With the Water

If someone succeeds in provoking you, realize that your mind is complicit in the provocation.


At the time of this writing, several friends of The Hill recently competed in the MR340. The race is a 340 mile canoe or kayak race to be completed within 88 hours. Competitors raced solo, in tandem, and in various vessels along the mighty Missouri River. Some paddled for up to 24 straight hours, taking turns sleeping while the other paddled.

The Missouri River travels between 2-3 miles per hour. Some quick math will show you that one cannot simply float along the pace of the current and complete the race within the allotted time. Competitors needed to apply external pressure to the water in the form of oar strokes.

We also know that – based on the sheer duration of the event – that it would be impossible to paddle entirely unbroken. Even if one attempted to paddle for 12 straight hours, we could assume that the efficiency of the stroke would be greatly diminished.

So, we’re left with the strategic application of force – in concert with – the unstoppable momentum that is the Missouri River.

While I was blown away at the mental, emotional, and physical feat of this event, I was moreover struck by the ways in which it looked wildly similar to a life in the midst of change.

Here’s the thing – the river happens. There is no stopping it. The river is neither good nor bad; it’s apolitical. It just is. Are there times one would be frustrated at the pace of the river or even the headwinds rendering the natural flow utterly useless? Absolutely. That frustration is completely normal. But, at the point of frustration, what other options do you have? Paddle or don’t.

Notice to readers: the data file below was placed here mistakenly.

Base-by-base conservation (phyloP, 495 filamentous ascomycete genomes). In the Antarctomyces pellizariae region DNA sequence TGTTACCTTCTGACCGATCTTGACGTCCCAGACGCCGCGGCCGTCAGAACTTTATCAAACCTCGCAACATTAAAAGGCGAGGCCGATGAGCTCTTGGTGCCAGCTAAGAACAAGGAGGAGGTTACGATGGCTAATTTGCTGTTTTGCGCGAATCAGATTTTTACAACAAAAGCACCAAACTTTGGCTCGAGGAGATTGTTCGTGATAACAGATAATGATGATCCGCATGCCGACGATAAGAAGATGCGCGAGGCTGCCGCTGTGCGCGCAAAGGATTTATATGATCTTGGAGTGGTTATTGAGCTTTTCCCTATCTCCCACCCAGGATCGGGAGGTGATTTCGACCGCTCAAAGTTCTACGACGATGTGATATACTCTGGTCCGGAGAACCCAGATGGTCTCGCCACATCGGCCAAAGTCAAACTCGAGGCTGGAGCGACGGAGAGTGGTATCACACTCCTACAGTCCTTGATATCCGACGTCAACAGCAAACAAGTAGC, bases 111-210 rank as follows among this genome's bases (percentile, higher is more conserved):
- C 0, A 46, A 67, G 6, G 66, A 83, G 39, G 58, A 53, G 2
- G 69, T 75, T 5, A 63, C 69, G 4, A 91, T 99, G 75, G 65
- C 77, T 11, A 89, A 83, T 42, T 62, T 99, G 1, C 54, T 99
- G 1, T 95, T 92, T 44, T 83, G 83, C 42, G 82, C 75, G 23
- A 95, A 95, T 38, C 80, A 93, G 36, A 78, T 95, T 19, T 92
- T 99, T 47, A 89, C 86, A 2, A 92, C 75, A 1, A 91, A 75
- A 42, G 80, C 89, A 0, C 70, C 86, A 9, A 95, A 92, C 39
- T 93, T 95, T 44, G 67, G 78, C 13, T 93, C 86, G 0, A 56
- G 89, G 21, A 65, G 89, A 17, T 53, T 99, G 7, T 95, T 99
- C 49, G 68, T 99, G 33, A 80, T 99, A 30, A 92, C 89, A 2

Taking offense, being stressed out, resentment, missteps in your journey – these are all “paddle or don’t” choices.

I’m particularly struck by these choices lately. The river will happen. You can either adapt and overcome or allow the river to overtake you. You have the choice to put your oar in the water.

The quote I opened with has become a motto – If someone succeeds in provoking you, realize that your mind is complicit in the provocation. Or – if the current stops, realize your oar is out of the water. This is a delicate balance and one that we will never figure out. When do I let the current carry me and when do I put my oar in the water? I don’t know the answer to that.

I do know this – allowing external factors to dictate your actions will stall your development. You cannot change anyone. You cannot change society. Taking offense, inflicting self-harm, and taking your oar out of the water will not change the river. The river doesn’t care.

In your “boat” there are dozens – if not a hundreds – of beautifully complex people that share the same struggle. Together, you can each alternate putting an oar in the water.

Previous Post:


Next Post: